What is a spinal cord injury?
A spinal cord injury (SCI) is damage to the bundle of nerves and nerve fibers that sends and receives signals from the brain. The spinal cord extends from the lower part of the brain down through the lower back.
SCI can be caused by direct injury to the spinal cord itself or from damage to the tissue and bones (vertebrae) that surround the spinal cord. This damage can cause temporary or permanent changes in feeling, movement, strength, and body functions below the site of injury.
The symptoms of spinal cord injuries depend on the extent and location of the injury. The higher up on the spinal cord an injury occurs, more of the body is affected. An injury higher on the spinal cord can cause paralysis in most of the body and affect all limbs (tetraplegia or quadriplegia). An injury that occurs lower down the spinal cord may only affect a person’s lower body and legs (paraplegia). Paralysis can happen immediately upon injury (primary damage) or develop over time from bleeding and swelling in the spinal cord and cell death (secondary damage).
A spinal cord injury can damage a few, many, or almost all of the nerve fibers that cross the site of injury. If the injury causes little or no nerve cell death, a person can make an almost complete recovery.
SCI can cause one or more symptoms, including:
- Numbness, tingling, or a loss of (or changes in) sensation in hands and feet
- Paralysis (loss of movement)
- Pain or pressure in the head, neck, or back
- Weakness in any part of the body
- Unnatural positions of the spine or head
- Loss of bladder and bowel control
- Problems with walking
- Difficulty breathing
- Changes in sexual function
Types of SCI
SCI can be described as complete or incomplete.
- An incomplete injury means the spinal cord is still able to send some messages to or from the brain. People with incomplete injuries still have some feeling, function, and muscle control below the site of their injury.
- A complete injury means that there is no nerve communication below the injury site; muscle control, feeling, or function below the injury is lost.
Anatomy of the spinal cord
The spinal cord is a soft, cylindrical column of tightly bundled cells (nerve cells and glia), nerve fibers that transmit nerve signals (called axons), and blood vessels. It sends and receives information between the brain and the rest of the body. Millions of nerve cells situated in the spinal cord itself coordinate complex patterns of movements such as rhythmic breathing and walking.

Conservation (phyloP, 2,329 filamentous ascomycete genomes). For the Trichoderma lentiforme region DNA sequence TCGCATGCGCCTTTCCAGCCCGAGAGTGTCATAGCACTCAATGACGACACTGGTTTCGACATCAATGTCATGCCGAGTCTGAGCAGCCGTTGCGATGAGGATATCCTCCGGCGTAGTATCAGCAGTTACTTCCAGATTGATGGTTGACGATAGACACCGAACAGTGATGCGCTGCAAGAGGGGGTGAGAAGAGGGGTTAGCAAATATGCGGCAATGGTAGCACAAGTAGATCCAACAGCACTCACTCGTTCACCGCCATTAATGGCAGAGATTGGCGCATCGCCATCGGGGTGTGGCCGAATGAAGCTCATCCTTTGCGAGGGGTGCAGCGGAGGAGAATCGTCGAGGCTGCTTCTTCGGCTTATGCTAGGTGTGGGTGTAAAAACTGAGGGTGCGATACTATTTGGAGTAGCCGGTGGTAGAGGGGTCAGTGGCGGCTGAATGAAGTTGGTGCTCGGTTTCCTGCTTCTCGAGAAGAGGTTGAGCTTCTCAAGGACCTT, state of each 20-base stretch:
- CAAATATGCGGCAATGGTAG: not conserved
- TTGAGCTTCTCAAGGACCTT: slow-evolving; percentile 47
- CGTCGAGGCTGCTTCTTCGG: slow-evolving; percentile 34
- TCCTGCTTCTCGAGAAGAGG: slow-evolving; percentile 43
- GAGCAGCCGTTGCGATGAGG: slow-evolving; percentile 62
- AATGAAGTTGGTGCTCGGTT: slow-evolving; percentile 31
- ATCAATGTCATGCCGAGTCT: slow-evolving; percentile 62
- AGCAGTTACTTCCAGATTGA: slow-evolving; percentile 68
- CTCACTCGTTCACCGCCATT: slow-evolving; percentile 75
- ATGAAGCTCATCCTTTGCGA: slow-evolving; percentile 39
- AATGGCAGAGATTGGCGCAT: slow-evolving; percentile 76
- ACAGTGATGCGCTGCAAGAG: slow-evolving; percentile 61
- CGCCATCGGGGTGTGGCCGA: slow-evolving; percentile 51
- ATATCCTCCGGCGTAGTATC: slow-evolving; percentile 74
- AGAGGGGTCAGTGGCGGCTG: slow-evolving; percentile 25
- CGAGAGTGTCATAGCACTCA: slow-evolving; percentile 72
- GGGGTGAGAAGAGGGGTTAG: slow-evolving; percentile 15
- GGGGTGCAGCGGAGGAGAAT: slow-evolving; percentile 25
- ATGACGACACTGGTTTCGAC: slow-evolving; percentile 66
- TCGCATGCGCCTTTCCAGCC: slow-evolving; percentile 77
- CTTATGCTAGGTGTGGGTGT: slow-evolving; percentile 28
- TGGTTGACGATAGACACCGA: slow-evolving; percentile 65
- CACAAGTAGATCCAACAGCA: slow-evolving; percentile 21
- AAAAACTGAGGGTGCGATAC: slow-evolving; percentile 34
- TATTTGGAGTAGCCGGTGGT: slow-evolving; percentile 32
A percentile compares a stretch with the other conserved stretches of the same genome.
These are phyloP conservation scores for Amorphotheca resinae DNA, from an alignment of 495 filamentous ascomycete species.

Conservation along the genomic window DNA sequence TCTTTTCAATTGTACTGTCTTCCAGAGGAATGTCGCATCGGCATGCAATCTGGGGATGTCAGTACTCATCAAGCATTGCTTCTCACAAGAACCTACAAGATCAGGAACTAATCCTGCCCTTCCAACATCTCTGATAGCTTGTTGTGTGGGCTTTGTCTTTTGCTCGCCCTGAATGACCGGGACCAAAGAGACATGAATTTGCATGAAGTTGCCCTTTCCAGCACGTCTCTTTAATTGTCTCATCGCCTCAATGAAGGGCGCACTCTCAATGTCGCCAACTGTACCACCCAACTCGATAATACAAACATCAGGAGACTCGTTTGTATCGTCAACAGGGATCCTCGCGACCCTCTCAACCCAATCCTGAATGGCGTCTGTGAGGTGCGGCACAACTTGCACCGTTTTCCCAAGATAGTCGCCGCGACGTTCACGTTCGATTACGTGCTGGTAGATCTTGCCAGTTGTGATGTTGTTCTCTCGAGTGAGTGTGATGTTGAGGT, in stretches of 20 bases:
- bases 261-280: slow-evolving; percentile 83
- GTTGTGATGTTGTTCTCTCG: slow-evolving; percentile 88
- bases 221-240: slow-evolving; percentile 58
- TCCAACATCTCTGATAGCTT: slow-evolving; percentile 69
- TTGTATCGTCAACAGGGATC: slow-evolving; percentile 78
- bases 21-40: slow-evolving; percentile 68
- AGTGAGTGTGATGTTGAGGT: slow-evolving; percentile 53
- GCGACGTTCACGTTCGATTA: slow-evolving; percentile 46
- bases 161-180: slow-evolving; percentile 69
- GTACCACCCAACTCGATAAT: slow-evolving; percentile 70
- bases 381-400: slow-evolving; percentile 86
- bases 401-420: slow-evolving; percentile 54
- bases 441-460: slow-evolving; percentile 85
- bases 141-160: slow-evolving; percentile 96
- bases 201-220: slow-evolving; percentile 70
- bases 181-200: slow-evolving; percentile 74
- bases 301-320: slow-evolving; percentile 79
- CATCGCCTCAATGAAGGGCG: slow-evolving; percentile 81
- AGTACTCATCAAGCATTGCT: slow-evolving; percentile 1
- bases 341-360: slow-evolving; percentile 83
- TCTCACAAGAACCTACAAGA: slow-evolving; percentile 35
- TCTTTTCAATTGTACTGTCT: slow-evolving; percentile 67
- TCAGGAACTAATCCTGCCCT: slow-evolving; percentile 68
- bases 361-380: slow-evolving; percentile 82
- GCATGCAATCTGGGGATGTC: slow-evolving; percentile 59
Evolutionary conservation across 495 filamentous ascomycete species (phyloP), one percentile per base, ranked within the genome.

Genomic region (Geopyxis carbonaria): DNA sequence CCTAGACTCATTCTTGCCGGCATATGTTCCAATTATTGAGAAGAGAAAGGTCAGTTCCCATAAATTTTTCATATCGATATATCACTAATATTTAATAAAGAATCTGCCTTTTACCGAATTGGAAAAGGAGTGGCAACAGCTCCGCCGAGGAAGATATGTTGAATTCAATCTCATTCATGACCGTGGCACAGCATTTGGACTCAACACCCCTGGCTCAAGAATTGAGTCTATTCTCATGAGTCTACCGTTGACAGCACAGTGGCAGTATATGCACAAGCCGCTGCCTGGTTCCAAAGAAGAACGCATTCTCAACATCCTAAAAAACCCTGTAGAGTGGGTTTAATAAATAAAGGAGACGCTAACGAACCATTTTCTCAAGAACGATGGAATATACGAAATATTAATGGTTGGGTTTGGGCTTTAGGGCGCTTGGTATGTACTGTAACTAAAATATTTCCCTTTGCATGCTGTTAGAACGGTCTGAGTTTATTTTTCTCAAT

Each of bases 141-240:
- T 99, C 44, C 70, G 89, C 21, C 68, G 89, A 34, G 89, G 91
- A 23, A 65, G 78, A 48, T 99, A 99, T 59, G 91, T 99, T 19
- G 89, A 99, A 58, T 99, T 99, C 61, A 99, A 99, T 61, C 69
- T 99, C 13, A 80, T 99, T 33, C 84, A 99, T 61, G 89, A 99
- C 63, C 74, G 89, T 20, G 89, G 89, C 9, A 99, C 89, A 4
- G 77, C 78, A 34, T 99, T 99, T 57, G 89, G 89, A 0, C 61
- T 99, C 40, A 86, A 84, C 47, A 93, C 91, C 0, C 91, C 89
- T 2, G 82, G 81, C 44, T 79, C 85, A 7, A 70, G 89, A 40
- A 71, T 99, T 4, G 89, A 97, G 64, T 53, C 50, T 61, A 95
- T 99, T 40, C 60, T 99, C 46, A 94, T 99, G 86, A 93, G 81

The spinal cord extends from the brain to the lower back through a canal in the center of the vertebrae. Like the brain, the spinal cord is protected by three layers of tissue and is surrounded by the cerebrospinal fluid (CSF) that acts as a cushion against shock or injury.
Inside the spinal cord are:
- A collection of nerve cells and their projections that connect with other nerve cells to transmit and receive information (gray matter)
- Bundles of nerve fibers (axons), some of which are coated with a whitish mixture of proteins and fat-like substances (white matter) that connects nerve cells over longer distances.
Other types of nerve cells sit just outside the spinal cord and relay information to and from the brain.
- Cervical spinal nerves (known as C1 to C7) in the neck control signals to the back of the head, the neck and shoulders, the arms and hands, and the diaphragm.
- Thoracic spinal nerves (known as T1 to T12) in the upper mid-back control signals to the chest muscles, some muscles of the back, and many organ systems.
- Lumbar spinal nerves (known L1 to L5) in the low back control signals to the lower parts of the abdomen and the back, the buttocks, some parts of the external genital organs, and parts of the leg.
- Sacral spinal nerves (known S1 to S5) in the low back control signals to the thighs and lower parts of the legs, the feet, most of the external genital organs, and the area around the anus.
The spinal column, which surrounds and protects the spinal cord, is made up of 33 rings of bone (vertebrae), pads of cartilage (discs), and narrow spaces called foramen that act as passages for spinal nerves to travel to and from the rest of the body. The spinal cord is particularly vulnerable to direct injury within the foramen.
Who is more likely to get a spinal cord injury?
Motor vehicle accidents and serious falls are the most common causes of SCI in the U.S. Other causes include acts of violence (primarily gunshot wounds and assaults), sports injuries, medical or surgical injury, industrial accidents, diseases, and conditions that can damage the spinal cord. Risk factors include age (either being between the ages of 16 and 30, or after age 65 for dangerous falls), alcohol use, certain diseases, or not wearing proper gear, such as a seat belt or protective sports equipment.